|TÔJÛRÔ NO KOI|
|Play title||Tôjûrô no Koi|
|Authors||Kikuchi Kan (novel)
Ômori Chisetsu (script)
"Tôjûrô no Koi" is made up of two acts (3 scenes).
Members of the troupe of Kabuki actors performing at the nadai Miyako Mandayû's theater have gathered in the guest room at the shibai jaya Munesei. This is a preliminary get-together before the opening of their next month's stage program. Seated prominently in the place of honor is the troupe's zagashira, the star Sakata Tôjûrô, expert in nuregoto, while beside him is the onnagata Kirinami Senju, who will play the female roles opposite Tôjûrô. Other main actors are lined up nearby, while the young wakashugata take their places, ready to serve their elders. Others are performing a simple dance.
Everyone is in a gay mood, for the new Chikamatsu Monzaemon's play scheduled for the next month is already the talk of the town, being a dramatization of one of the juicy topics of the day, the adulterous love of Mohê for Osan a married woman. There is every evidence that this kantsûmono will win great popularity for the troupe, and win back many fans from the rival troupes.
Only Tôjûrô is in a silent brooding mood, and the joyousness and confidence of the others seem to grate on his nerves. He is expected to play the role of Mohê, but he is worried, for he feels that he cannot portray the role properly. The other actors talk about the role of Mohê and about the delights of illicit love (kantsû), this only adding to Tôjûrô's bad humor. In those days, adultery was punishable by death by crucifixion (haritsuke), so that the love or lust must be strong enough to lead to an act of illicit love. Tôjûrô has no idea how a man might go about making such love. Finally, leaving the merry company, he sneaks off alone to another room.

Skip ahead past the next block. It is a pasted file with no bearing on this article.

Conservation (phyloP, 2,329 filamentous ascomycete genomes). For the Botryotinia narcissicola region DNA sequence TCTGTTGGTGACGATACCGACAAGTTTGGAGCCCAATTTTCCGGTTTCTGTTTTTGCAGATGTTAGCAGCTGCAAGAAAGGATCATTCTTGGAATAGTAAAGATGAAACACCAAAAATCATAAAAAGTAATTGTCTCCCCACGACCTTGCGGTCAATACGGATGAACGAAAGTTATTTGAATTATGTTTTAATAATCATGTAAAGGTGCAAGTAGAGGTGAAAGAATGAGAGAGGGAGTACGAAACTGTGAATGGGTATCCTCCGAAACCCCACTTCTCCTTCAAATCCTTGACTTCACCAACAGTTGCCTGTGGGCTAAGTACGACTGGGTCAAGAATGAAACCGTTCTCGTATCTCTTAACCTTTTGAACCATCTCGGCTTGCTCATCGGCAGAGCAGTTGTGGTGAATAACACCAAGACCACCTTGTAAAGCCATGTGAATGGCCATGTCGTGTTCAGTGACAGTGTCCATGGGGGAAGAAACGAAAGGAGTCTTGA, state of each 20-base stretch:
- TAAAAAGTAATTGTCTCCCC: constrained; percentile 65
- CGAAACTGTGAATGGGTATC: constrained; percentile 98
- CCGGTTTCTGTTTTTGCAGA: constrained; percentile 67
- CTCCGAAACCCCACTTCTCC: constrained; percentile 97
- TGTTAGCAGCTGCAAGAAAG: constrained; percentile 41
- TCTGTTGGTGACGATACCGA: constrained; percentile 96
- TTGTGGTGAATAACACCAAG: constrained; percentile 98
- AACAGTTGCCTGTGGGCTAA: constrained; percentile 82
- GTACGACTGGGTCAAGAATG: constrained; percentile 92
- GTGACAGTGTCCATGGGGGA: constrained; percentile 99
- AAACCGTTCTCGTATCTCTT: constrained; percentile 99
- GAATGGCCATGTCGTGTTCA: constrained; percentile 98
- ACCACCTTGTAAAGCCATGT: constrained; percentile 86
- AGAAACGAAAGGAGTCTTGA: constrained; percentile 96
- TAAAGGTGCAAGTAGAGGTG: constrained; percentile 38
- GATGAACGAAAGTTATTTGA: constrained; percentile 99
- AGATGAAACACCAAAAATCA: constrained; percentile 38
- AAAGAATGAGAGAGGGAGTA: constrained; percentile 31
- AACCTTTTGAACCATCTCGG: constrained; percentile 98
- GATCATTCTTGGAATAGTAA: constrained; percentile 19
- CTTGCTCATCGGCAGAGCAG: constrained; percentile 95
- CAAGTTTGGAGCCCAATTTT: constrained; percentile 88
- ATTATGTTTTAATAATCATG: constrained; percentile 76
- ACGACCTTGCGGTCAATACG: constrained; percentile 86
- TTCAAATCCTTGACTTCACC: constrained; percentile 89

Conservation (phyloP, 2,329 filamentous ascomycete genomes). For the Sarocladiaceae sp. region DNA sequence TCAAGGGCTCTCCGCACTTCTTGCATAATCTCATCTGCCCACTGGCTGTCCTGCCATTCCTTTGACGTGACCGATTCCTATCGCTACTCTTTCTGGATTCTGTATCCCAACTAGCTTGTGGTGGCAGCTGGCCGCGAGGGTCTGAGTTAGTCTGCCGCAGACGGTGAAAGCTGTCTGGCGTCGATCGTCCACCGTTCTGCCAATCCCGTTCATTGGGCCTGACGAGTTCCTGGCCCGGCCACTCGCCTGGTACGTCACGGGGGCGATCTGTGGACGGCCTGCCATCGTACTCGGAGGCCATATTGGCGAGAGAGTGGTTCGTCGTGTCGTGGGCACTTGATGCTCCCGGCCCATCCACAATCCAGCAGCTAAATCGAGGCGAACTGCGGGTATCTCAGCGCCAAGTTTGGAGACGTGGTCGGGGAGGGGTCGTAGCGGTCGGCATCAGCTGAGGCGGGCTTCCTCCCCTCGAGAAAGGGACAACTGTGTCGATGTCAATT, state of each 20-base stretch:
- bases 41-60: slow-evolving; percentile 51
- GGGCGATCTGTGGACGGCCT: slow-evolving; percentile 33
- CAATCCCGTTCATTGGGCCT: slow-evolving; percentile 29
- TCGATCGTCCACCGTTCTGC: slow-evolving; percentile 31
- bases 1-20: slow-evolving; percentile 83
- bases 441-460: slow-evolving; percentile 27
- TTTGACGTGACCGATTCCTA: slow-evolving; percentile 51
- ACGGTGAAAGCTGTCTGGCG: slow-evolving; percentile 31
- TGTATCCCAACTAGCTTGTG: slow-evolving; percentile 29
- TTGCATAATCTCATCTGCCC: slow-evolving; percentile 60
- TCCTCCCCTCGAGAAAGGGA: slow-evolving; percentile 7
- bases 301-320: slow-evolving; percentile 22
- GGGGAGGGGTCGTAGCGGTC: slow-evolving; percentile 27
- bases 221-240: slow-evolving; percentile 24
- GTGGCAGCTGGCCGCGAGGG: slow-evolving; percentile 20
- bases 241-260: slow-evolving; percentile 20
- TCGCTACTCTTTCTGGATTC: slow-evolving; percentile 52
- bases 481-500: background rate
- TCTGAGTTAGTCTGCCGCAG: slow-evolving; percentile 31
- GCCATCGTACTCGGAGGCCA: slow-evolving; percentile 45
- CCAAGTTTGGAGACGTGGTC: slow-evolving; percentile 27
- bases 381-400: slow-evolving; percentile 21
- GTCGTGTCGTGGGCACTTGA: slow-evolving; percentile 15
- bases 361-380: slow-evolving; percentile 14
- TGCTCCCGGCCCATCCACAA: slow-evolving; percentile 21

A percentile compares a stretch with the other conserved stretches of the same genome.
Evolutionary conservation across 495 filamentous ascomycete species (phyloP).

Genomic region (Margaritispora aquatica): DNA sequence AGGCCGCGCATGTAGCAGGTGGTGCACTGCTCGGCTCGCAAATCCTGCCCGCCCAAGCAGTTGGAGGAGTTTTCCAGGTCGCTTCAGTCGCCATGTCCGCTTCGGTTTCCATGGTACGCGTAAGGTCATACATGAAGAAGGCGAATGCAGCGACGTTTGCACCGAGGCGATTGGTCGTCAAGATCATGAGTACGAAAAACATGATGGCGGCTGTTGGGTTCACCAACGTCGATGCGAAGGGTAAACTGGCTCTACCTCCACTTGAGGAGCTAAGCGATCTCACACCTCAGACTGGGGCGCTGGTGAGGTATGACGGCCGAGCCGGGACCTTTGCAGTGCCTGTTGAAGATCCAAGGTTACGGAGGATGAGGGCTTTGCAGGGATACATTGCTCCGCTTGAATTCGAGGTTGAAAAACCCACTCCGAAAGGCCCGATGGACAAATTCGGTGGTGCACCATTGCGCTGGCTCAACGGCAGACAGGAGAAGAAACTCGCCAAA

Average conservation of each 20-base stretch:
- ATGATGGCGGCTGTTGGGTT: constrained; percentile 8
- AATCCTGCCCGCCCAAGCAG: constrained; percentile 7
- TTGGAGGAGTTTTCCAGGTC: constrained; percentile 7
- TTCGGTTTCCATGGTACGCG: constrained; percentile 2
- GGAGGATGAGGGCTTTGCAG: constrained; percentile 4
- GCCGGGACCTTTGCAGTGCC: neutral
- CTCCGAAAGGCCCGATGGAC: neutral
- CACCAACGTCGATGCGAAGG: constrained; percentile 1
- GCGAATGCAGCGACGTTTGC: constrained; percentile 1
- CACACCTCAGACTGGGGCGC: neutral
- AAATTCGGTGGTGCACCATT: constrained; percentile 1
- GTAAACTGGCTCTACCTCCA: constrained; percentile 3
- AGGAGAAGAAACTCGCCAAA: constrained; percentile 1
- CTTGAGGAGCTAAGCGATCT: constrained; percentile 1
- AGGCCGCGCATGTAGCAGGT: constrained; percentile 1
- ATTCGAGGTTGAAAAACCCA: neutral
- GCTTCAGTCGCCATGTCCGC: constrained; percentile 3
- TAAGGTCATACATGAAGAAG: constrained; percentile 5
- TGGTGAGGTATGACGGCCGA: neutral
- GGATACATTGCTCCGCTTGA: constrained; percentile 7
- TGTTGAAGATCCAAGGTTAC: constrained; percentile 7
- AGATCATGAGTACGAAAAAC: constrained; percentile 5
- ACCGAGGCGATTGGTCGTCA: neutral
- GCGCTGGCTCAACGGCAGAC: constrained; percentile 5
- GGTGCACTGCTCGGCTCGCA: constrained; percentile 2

Tôjûrô, after leaving the party, wanders through the garden to a secluded inner room (hanare-zashiki). After ascertaining that no one else is around, he takes out a paper on which is written his part as Mohê in the new play. Reading aloud from the paper, he tries out various motions, in an attempt to create a convincing love scene (nureba), but he finally gives up with a sigh, and lies down, sad and melancholic, on the tatami of the room.
Then suddenly quick footsteps are heard, and Okaji, the wife of the Munesei's owner, opens the sliding doors to the room. Not having expected anyone to be there, she is somewhat startled. Tôjûrô recognizes her and sits up, while Okaji brings out quilts for him so that he can continue his nap without catching a cold. Suddenly Tôjûrô's face changes. He confesses to her that he has loved her these past twenty years, from the time when he was twenty and Okaji was sixteen, more precisely when they have danced together during a festival (matsuri).
Okaji is thoroughly distracted but Tôjûrô goes through his act with a cruelly convincing manner. His voice is full of passion, while his eyes remain cold and attentive, watching every details of Okaji's reactions. Okaji, thoroughly convinced by his confession of love, weeps and blows away the flame in the lamp. In the dark, she waits for Tôjûrô to embrace her. Tôjûrô shows signs of agitation. Then, he slips out of the room while Okaji tries to run after him. Tôjûrô closes the sliding doors behind him, and then runs off in a state of agitation.